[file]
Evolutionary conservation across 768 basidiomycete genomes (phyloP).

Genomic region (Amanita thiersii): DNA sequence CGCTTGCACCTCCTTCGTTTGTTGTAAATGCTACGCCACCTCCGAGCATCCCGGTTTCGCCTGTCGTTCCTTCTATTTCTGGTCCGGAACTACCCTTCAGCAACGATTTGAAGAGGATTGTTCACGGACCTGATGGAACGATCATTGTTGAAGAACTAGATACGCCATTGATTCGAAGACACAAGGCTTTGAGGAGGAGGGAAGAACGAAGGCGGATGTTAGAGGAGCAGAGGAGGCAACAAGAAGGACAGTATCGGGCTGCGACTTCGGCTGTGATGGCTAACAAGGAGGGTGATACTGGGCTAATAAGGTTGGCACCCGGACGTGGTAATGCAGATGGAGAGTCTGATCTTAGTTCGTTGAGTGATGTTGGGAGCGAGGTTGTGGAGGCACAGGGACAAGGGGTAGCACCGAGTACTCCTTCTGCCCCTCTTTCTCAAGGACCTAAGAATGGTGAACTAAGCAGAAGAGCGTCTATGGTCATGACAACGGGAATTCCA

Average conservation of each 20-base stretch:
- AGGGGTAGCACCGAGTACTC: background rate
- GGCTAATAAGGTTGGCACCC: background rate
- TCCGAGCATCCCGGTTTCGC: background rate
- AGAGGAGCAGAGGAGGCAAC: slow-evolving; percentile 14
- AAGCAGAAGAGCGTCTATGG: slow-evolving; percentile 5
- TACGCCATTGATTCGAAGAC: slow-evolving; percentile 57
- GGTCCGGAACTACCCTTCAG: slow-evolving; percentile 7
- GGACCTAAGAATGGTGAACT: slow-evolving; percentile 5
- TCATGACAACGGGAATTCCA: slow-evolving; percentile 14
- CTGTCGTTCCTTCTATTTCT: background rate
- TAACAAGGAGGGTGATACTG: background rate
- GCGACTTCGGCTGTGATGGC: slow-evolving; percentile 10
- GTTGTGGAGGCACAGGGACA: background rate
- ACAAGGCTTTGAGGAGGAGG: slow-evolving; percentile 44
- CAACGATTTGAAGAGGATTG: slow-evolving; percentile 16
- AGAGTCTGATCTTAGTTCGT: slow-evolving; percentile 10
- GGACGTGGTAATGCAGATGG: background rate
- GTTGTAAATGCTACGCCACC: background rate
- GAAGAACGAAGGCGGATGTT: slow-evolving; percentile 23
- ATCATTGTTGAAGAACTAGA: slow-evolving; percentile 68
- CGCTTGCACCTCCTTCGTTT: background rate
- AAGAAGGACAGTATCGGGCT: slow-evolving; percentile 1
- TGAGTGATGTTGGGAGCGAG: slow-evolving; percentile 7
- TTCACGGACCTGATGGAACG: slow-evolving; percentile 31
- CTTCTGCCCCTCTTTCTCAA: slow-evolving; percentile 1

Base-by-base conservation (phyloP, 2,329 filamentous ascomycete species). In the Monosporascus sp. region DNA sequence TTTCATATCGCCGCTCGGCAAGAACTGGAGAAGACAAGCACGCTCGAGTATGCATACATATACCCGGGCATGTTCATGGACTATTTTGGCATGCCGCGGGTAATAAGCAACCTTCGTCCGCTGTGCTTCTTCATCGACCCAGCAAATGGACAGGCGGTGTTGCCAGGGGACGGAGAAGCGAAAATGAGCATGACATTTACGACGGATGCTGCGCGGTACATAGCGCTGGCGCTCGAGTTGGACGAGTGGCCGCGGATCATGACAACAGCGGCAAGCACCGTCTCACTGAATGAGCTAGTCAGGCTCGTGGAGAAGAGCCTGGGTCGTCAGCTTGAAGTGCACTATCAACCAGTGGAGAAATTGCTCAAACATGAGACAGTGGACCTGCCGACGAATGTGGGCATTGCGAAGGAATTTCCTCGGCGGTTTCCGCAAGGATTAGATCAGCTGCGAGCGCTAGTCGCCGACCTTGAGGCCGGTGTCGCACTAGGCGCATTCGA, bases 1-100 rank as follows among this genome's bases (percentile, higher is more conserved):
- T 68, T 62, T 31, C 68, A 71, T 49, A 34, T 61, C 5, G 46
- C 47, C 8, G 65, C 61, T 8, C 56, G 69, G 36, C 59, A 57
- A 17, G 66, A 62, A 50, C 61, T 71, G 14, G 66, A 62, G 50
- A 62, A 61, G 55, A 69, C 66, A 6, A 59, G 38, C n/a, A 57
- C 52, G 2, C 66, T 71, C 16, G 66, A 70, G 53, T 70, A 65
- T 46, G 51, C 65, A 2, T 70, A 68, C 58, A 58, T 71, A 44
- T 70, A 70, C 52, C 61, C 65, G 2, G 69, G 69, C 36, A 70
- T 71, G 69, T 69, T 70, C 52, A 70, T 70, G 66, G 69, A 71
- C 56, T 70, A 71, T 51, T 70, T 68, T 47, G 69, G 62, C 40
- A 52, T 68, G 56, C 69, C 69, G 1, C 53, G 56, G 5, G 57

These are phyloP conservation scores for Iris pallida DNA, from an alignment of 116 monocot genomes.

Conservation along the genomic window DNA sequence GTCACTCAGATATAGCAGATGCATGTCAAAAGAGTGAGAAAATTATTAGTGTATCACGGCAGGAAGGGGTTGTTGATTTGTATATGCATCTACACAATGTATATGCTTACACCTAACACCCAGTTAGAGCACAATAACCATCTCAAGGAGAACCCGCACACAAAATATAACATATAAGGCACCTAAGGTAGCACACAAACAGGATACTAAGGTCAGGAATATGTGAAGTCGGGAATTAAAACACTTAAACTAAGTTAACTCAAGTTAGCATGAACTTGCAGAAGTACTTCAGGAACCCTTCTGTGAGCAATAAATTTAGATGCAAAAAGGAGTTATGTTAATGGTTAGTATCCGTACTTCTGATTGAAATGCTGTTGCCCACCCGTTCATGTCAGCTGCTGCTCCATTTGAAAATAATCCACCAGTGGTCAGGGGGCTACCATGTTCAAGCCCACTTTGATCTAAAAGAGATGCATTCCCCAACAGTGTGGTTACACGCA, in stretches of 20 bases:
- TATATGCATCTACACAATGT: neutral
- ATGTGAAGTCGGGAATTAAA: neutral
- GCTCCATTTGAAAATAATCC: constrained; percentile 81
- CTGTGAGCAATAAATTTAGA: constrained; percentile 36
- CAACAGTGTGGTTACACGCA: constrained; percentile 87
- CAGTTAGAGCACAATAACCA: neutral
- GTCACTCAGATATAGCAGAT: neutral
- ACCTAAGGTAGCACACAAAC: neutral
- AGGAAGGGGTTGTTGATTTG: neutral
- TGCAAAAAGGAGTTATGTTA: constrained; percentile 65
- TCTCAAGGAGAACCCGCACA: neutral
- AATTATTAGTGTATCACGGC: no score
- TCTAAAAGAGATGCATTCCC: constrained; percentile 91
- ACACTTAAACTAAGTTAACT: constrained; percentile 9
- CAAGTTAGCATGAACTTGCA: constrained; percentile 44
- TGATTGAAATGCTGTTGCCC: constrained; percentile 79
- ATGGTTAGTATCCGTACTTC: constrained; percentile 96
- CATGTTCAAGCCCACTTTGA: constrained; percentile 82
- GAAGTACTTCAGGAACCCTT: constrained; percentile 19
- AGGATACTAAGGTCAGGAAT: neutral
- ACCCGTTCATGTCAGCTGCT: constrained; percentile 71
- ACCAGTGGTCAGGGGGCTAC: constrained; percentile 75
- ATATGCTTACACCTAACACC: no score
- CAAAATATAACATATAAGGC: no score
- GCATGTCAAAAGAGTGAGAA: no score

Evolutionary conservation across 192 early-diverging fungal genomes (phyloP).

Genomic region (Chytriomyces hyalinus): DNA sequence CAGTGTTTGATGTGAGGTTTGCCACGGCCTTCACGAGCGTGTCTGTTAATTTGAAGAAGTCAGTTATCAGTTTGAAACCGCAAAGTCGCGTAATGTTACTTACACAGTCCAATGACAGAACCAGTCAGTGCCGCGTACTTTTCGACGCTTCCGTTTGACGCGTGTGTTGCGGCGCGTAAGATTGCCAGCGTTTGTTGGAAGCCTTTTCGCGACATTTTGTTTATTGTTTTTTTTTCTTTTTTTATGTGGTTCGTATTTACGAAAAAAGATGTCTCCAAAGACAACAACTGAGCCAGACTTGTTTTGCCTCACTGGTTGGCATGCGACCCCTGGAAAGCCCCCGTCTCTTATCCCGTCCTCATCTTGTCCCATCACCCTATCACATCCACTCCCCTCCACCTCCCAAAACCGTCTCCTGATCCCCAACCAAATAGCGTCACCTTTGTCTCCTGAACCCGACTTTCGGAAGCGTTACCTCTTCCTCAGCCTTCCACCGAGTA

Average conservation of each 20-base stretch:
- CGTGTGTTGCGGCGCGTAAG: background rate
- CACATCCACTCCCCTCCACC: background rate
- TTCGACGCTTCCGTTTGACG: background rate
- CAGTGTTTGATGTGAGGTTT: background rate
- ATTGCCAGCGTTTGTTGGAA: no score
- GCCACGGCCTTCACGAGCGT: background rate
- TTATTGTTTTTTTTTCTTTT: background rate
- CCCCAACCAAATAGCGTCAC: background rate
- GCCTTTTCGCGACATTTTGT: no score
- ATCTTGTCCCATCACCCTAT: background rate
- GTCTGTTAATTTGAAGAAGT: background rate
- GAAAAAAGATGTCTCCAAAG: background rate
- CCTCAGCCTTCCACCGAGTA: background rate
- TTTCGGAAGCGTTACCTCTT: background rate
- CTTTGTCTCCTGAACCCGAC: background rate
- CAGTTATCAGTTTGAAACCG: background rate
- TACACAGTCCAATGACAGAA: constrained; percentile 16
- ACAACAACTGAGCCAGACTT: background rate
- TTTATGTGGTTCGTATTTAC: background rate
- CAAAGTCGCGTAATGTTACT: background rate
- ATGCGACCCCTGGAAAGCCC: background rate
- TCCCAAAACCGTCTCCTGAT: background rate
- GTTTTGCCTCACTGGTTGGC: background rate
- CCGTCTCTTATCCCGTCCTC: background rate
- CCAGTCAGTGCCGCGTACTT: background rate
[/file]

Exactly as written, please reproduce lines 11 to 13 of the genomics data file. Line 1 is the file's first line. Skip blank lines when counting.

- GGACCTAAGAATGGTGAACT: slow-evolving; percentile 5
- TCATGACAACGGGAATTCCA: slow-evolving; percentile 14
- CTGTCGTTCCTTCTATTTCT: background rate